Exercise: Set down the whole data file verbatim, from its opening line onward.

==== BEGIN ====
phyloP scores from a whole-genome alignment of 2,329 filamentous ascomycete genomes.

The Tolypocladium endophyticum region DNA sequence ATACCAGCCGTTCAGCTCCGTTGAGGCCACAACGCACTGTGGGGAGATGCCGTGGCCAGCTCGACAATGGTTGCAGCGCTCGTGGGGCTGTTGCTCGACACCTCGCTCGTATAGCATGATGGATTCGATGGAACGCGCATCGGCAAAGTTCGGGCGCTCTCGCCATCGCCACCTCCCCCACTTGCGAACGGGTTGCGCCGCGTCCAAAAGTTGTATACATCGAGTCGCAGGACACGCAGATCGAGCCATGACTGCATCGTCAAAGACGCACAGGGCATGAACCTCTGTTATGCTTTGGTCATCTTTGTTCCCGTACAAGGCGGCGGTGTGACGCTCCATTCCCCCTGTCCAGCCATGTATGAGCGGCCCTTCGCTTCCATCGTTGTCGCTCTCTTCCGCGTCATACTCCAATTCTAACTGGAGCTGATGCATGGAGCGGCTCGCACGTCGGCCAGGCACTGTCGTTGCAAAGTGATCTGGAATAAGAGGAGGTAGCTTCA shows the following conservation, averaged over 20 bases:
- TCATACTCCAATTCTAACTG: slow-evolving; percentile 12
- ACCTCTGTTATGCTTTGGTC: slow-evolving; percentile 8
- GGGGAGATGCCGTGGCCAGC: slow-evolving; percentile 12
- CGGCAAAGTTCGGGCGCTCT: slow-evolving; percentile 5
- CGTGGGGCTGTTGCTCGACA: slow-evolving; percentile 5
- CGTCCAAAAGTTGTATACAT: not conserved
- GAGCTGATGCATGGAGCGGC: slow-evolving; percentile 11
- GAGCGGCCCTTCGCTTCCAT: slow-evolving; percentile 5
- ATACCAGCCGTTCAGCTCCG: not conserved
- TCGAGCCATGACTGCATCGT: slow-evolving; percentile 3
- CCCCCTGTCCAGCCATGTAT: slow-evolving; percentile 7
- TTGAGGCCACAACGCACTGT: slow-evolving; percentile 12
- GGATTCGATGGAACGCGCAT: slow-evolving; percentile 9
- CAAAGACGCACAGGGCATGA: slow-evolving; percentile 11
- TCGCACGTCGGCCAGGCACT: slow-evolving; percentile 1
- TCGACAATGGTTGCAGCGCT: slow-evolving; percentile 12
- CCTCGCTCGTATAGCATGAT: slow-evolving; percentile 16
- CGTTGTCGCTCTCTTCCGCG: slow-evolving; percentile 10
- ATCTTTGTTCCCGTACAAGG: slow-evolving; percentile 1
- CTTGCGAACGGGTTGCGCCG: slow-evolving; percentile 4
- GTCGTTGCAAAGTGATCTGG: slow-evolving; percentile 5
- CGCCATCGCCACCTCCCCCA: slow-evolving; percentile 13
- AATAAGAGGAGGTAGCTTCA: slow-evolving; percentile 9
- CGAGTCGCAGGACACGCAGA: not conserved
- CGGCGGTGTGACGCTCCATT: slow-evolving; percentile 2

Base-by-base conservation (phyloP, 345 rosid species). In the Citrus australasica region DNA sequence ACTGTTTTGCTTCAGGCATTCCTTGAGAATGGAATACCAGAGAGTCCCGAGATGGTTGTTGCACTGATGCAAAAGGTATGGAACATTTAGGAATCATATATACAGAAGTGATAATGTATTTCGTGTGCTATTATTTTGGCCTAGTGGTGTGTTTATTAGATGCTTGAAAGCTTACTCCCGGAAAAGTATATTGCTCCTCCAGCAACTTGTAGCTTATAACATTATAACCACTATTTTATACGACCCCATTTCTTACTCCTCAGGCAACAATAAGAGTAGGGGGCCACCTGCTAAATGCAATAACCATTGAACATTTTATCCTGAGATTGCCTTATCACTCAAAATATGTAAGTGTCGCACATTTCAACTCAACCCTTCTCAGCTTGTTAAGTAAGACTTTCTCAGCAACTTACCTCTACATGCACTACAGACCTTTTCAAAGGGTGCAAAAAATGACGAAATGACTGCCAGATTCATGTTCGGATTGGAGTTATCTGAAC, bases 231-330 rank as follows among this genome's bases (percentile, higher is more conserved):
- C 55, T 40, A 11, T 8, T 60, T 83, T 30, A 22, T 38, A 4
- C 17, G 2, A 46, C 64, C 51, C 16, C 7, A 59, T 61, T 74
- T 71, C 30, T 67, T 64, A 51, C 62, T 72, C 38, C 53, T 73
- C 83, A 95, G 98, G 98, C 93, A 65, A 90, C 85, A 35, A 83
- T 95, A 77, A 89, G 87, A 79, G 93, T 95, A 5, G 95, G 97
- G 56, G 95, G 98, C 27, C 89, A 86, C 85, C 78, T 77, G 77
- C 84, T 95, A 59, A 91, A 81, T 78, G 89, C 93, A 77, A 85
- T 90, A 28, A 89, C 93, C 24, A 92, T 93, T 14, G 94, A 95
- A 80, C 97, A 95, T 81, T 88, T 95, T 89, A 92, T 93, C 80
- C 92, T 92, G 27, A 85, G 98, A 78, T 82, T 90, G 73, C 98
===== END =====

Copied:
phyloP scores from a whole-genome alignment of 2,329 filamentous ascomycete genomes.

The Tolypocladium endophyticum region DNA sequence ATACCAGCCGTTCAGCTCCGTTGAGGCCACAACGCACTGTGGGGAGATGCCGTGGCCAGCTCGACAATGGTTGCAGCGCTCGTGGGGCTGTTGCTCGACACCTCGCTCGTATAGCATGATGGATTCGATGGAACGCGCATCGGCAAAGTTCGGGCGCTCTCGCCATCGCCACCTCCCCCACTTGCGAACGGGTTGCGCCGCGTCCAAAAGTTGTATACATCGAGTCGCAGGACACGCAGATCGAGCCATGACTGCATCGTCAAAGACGCACAGGGCATGAACCTCTGTTATGCTTTGGTCATCTTTGTTCCCGTACAAGGCGGCGGTGTGACGCTCCATTCCCCCTGTCCAGCCATGTATGAGCGGCCCTTCGCTTCCATCGTTGTCGCTCTCTTCCGCGTCATACTCCAATTCTAACTGGAGCTGATGCATGGAGCGGCTCGCACGTCGGCCAGGCACTGTCGTTGCAAAGTGATCTGGAATAAGAGGAGGTAGCTTCA shows the following conservation, averaged over 20 bases:
- TCATACTCCAATTCTAACTG: slow-evolving; percentile 12
- ACCTCTGTTATGCTTTGGTC: slow-evolving; percentile 8
- GGGGAGATGCCGTGGCCAGC: slow-evolving; percentile 12
- CGGCAAAGTTCGGGCGCTCT: slow-evolving; percentile 5
- CGTGGGGCTGTTGCTCGACA: slow-evolving; percentile 5
- CGTCCAAAAGTTGTATACAT: not conserved
- GAGCTGATGCATGGAGCGGC: slow-evolving; percentile 11
- GAGCGGCCCTTCGCTTCCAT: slow-evolving; percentile 5
- ATACCAGCCGTTCAGCTCCG: not conserved
- TCGAGCCATGACTGCATCGT: slow-evolving; percentile 3
- CCCCCTGTCCAGCCATGTAT: slow-evolving; percentile 7
- TTGAGGCCACAACGCACTGT: slow-evolving; percentile 12
- GGATTCGATGGAACGCGCAT: slow-evolving; percentile 9
- CAAAGACGCACAGGGCATGA: slow-evolving; percentile 11
- TCGCACGTCGGCCAGGCACT: slow-evolving; percentile 1
- TCGACAATGGTTGCAGCGCT: slow-evolving; percentile 12
- CCTCGCTCGTATAGCATGAT: slow-evolving; percentile 16
- CGTTGTCGCTCTCTTCCGCG: slow-evolving; percentile 10
- ATCTTTGTTCCCGTACAAGG: slow-evolving; percentile 1
- CTTGCGAACGGGTTGCGCCG: slow-evolving; percentile 4
- GTCGTTGCAAAGTGATCTGG: slow-evolving; percentile 5
- CGCCATCGCCACCTCCCCCA: slow-evolving; percentile 13
- AATAAGAGGAGGTAGCTTCA: slow-evolving; percentile 9
- CGAGTCGCAGGACACGCAGA: not conserved
- CGGCGGTGTGACGCTCCATT: slow-evolving; percentile 2

Base-by-base conservation (phyloP, 345 rosid species). In the Citrus australasica region DNA sequence ACTGTTTTGCTTCAGGCATTCCTTGAGAATGGAATACCAGAGAGTCCCGAGATGGTTGTTGCACTGATGCAAAAGGTATGGAACATTTAGGAATCATATATACAGAAGTGATAATGTATTTCGTGTGCTATTATTTTGGCCTAGTGGTGTGTTTATTAGATGCTTGAAAGCTTACTCCCGGAAAAGTATATTGCTCCTCCAGCAACTTGTAGCTTATAACATTATAACCACTATTTTATACGACCCCATTTCTTACTCCTCAGGCAACAATAAGAGTAGGGGGCCACCTGCTAAATGCAATAACCATTGAACATTTTATCCTGAGATTGCCTTATCACTCAAAATATGTAAGTGTCGCACATTTCAACTCAACCCTTCTCAGCTTGTTAAGTAAGACTTTCTCAGCAACTTACCTCTACATGCACTACAGACCTTTTCAAAGGGTGCAAAAAATGACGAAATGACTGCCAGATTCATGTTCGGATTGGAGTTATCTGAAC, bases 231-330 rank as follows among this genome's bases (percentile, higher is more conserved):
- C 55, T 40, A 11, T 8, T 60, T 83, T 30, A 22, T 38, A 4
- C 17, G 2, A 46, C 64, C 51, C 16, C 7, A 59, T 61, T 74
- T 71, C 30, T 67, T 64, A 51, C 62, T 72, C 38, C 53, T 73
- C 83, A 95, G 98, G 98, C 93, A 65, A 90, C 85, A 35, A 83
- T 95, A 77, A 89, G 87, A 79, G 93, T 95, A 5, G 95, G 97
- G 56, G 95, G 98, C 27, C 89, A 86, C 85, C 78, T 77, G 77
- C 84, T 95, A 59, A 91, A 81, T 78, G 89, C 93, A 77, A 85
- T 90, A 28, A 89, C 93, C 24, A 92, T 93, T 14, G 94, A 95
- A 80, C 97, A 95, T 81, T 88, T 95, T 89, A 92, T 93, C 80
- C 92, T 92, G 27, A 85, G 98, A 78, T 82, T 90, G 73, C 98